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- 241 Lori Drive
- Honey Bee Health Collective
When planning for therapy I use the information gathered during the dynamic assessment to identify the types of cues that were helpful and the vowels/consonants that were in error across syllable shapes to guide my choices on early stimulus sets. I like to start off each session by moving. This can be gross and fine motor movements, whole body or just the face depending on the kid, but the point is to get them to be aware of their body moving and get used to feeling movement in their bodies. I generally prefer to have multiple treatment sessions for shorter blocks than one or two longer sessions. I want the frequency of practice to be as often as possible. I stopped playing games with kids within the session a long time ago because I found that it was taking up to much of our time and we weren't practicing sounds as much. Now, instead, I will have kids earn point or tokens toward playing a game either with me or on the iPad during the last 5 minutes of the session to optimize practice time. I focus my treatment on the movement of the articulators and not on the phoneme themselves. Again, as mentioned above I want the child to begin to feel and be aware of the movements in their body. I don't have a specific treatment method or protocol that I used but a conglomeration of a bunch of different things that focus on syllable shape, co-articulation, production, prosody, and oral motor movements.
I participated in a apraxia walk with one of my clients and her family. I am currently trying to get accepted in to Edy Strand's CAS workshop. I'd like for apraxia to be my main focus for my practice. I plan to attend more conferences and through my new non-profit business host fundraisers and service children with CAS who are otherwise missed in the current healthcare system.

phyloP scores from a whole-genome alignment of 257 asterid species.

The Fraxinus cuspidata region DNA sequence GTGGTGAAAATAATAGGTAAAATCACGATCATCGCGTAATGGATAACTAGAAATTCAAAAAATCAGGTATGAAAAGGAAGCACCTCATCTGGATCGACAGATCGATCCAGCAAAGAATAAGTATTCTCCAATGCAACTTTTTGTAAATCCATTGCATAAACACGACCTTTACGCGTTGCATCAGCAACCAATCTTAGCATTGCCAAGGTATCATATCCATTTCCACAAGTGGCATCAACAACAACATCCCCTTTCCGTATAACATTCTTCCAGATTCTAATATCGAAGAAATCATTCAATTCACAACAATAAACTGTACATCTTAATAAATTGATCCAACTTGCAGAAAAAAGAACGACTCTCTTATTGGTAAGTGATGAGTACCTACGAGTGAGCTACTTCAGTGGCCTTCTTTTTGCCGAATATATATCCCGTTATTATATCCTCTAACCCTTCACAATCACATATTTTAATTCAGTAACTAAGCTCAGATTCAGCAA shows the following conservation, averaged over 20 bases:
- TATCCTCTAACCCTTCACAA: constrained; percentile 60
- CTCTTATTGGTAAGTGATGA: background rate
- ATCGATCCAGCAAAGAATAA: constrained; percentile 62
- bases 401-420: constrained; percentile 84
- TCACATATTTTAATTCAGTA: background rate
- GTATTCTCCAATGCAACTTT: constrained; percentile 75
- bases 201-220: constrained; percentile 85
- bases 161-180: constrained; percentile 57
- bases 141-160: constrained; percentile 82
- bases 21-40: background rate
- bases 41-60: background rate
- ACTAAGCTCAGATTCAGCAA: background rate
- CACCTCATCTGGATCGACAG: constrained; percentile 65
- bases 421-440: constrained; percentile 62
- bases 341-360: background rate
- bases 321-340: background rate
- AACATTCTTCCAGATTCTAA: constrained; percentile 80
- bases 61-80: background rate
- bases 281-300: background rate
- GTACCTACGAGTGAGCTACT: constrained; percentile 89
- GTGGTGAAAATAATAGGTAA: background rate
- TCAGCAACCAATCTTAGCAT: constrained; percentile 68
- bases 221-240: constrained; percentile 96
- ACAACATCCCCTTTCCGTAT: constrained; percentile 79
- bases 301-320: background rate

I believe that parents are the key to success. They are with their child far more than I am and it is my role not only to teach the child how to produce the sounds but also teach the parents the techniques I use so they can assist with carryover. Parents are an integral part of the therapy process. Most sessions I like to work with the child one-on-one because I've found they tend to work better without an audience, but I also invite parents back for the last 5 minutes to debrief and go over skills worked on in the session.
I generally use AAC as a means to mend communication breakdowns. Most of the children I've worked with view themselves as verbal communicators and it is my priority to get them the most functional oral communication I can. That said as we work toward that goal and after when there is a breakdown having a backup device (both low and high tech) is important to have and be mastered so that when the communication breakdown is happening they've already got a system to help and they're not having to learn how to use it in that moment. I like to use PECS primarily with the little ones and I will introduce high tech as soon as they have developed an awareness of the device and can take some ownership of it.